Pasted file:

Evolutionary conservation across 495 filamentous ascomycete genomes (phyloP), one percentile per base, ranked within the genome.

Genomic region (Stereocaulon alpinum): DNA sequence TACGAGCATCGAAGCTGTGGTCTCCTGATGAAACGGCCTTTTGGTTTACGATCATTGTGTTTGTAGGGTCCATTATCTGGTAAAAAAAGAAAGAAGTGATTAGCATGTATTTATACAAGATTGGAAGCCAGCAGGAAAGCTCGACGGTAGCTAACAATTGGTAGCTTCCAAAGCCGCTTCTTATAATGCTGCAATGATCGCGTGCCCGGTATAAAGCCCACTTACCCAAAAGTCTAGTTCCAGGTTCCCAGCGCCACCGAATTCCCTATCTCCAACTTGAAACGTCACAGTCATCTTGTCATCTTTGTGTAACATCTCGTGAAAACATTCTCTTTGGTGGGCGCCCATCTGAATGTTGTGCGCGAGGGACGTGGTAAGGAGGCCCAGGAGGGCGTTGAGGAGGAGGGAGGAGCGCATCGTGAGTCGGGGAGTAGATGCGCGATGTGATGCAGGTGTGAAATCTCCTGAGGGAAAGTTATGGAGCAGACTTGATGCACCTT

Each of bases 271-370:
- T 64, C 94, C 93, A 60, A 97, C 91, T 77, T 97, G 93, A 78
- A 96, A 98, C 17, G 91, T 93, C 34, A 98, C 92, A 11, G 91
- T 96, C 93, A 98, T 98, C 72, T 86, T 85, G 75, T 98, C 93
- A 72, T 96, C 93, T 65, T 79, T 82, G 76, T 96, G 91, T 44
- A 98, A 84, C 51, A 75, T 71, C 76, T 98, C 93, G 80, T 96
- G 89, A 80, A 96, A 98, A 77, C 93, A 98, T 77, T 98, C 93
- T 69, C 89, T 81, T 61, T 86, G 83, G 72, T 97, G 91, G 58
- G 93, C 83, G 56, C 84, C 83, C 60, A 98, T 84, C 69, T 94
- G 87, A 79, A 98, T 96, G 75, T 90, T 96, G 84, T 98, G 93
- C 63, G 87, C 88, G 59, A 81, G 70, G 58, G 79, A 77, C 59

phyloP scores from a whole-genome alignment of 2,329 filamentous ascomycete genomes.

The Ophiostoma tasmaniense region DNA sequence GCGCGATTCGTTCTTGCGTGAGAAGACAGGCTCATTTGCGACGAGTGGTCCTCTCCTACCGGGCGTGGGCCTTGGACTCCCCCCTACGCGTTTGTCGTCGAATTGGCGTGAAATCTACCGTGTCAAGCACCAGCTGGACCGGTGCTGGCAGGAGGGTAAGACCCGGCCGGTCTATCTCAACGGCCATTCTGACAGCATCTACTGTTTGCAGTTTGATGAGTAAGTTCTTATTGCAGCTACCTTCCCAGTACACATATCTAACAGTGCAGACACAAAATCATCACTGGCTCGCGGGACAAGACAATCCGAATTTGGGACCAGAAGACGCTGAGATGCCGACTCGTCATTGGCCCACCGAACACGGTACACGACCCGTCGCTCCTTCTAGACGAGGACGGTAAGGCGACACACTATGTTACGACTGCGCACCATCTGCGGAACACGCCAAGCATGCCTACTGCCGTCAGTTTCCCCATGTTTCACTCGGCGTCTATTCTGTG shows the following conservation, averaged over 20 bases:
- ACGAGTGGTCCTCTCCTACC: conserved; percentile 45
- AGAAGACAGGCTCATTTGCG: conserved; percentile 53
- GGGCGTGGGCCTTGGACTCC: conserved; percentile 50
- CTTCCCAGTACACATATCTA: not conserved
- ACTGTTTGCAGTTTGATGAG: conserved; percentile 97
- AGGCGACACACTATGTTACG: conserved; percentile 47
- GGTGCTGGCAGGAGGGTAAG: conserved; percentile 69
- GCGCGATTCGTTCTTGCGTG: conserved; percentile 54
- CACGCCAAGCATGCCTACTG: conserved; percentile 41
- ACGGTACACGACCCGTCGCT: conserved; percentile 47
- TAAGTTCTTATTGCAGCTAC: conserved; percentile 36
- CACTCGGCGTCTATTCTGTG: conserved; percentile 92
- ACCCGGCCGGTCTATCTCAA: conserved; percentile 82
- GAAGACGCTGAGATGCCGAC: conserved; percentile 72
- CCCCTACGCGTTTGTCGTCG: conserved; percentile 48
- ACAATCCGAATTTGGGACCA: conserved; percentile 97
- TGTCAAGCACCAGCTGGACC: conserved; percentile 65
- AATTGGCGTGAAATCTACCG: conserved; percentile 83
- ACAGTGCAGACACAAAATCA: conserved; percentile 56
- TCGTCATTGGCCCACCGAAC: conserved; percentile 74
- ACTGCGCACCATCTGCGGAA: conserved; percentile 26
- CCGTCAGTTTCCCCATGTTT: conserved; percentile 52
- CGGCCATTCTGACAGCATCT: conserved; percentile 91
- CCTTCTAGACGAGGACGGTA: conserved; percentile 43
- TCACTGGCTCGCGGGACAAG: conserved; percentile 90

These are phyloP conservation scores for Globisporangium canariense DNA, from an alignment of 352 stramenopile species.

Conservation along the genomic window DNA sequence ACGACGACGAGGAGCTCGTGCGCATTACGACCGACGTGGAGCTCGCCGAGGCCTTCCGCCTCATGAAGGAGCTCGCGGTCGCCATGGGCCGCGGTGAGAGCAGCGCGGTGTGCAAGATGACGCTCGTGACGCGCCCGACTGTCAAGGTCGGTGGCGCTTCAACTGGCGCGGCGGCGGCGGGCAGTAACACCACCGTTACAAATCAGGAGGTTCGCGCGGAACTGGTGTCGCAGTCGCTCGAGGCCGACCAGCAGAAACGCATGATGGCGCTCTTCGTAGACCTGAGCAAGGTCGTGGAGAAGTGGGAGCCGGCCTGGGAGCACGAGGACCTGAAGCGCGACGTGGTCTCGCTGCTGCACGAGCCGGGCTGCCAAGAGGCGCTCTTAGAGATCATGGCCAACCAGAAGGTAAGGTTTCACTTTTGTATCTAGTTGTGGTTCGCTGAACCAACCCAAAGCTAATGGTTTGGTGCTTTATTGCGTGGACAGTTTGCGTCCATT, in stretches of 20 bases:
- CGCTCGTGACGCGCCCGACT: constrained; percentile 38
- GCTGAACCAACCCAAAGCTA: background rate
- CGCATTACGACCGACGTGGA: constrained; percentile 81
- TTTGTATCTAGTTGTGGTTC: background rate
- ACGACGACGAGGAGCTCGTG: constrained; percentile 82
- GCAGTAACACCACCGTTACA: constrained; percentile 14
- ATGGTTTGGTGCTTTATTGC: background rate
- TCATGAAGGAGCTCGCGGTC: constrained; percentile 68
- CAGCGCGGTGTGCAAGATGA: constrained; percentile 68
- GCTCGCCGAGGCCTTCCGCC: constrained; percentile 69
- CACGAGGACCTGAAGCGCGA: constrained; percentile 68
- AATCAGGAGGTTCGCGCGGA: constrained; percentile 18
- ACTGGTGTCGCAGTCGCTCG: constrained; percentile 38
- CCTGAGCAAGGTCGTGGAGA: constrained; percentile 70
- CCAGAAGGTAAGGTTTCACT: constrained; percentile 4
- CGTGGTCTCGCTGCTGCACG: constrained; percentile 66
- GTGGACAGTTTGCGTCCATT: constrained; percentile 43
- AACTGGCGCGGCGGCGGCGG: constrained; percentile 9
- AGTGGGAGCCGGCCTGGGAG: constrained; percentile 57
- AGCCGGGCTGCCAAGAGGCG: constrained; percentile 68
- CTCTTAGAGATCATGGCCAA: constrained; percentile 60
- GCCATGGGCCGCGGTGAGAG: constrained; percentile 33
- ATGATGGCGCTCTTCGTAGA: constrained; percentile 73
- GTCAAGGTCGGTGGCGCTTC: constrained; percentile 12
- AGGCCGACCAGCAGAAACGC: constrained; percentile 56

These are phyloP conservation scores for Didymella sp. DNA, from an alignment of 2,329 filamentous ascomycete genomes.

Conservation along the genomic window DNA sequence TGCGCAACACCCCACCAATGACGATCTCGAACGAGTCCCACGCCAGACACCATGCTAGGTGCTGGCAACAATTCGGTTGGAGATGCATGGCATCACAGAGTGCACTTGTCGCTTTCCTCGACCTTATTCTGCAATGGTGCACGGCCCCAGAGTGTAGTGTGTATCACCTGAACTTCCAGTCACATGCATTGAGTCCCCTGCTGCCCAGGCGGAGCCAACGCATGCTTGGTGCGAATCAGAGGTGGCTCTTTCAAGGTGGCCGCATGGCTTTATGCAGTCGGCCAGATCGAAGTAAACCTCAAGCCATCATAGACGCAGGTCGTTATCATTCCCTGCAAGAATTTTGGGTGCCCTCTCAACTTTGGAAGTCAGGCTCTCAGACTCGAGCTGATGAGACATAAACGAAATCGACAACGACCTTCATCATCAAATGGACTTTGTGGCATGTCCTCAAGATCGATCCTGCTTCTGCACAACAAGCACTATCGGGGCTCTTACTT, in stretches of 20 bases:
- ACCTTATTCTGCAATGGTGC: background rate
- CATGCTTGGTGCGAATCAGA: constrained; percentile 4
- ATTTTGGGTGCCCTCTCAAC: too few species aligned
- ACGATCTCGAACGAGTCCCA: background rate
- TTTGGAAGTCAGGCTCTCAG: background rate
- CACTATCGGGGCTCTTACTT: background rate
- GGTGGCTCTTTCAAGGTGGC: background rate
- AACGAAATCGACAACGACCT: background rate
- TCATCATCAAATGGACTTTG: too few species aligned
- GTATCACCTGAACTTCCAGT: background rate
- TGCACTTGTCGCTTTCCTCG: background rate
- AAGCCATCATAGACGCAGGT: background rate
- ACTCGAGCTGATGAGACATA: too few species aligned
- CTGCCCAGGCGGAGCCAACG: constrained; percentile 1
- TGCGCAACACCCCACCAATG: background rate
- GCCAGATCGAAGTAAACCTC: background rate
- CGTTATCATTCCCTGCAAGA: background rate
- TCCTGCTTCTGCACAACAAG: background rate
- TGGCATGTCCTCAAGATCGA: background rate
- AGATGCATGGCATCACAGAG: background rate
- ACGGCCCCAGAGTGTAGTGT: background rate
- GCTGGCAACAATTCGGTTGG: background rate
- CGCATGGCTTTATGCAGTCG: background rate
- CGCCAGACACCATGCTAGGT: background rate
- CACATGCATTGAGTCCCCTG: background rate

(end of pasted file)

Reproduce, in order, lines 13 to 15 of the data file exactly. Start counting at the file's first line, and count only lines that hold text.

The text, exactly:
- C 63, G 87, C 88, G 59, A 81, G 70, G 58, G 79, A 77, C 59

phyloP scores from a whole-genome alignment of 2,329 filamentous ascomycete genomes.

The Ophiostoma tasmaniense region DNA sequence GCGCGATTCGTTCTTGCGTGAGAAGACAGGCTCATTTGCGACGAGTGGTCCTCTCCTACCGGGCGTGGGCCTTGGACTCCCCCCTACGCGTTTGTCGTCGAATTGGCGTGAAATCTACCGTGTCAAGCACCAGCTGGACCGGTGCTGGCAGGAGGGTAAGACCCGGCCGGTCTATCTCAACGGCCATTCTGACAGCATCTACTGTTTGCAGTTTGATGAGTAAGTTCTTATTGCAGCTACCTTCCCAGTACACATATCTAACAGTGCAGACACAAAATCATCACTGGCTCGCGGGACAAGACAATCCGAATTTGGGACCAGAAGACGCTGAGATGCCGACTCGTCATTGGCCCACCGAACACGGTACACGACCCGTCGCTCCTTCTAGACGAGGACGGTAAGGCGACACACTATGTTACGACTGCGCACCATCTGCGGAACACGCCAAGCATGCCTACTGCCGTCAGTTTCCCCATGTTTCACTCGGCGTCTATTCTGTG shows the following conservation, averaged over 20 bases: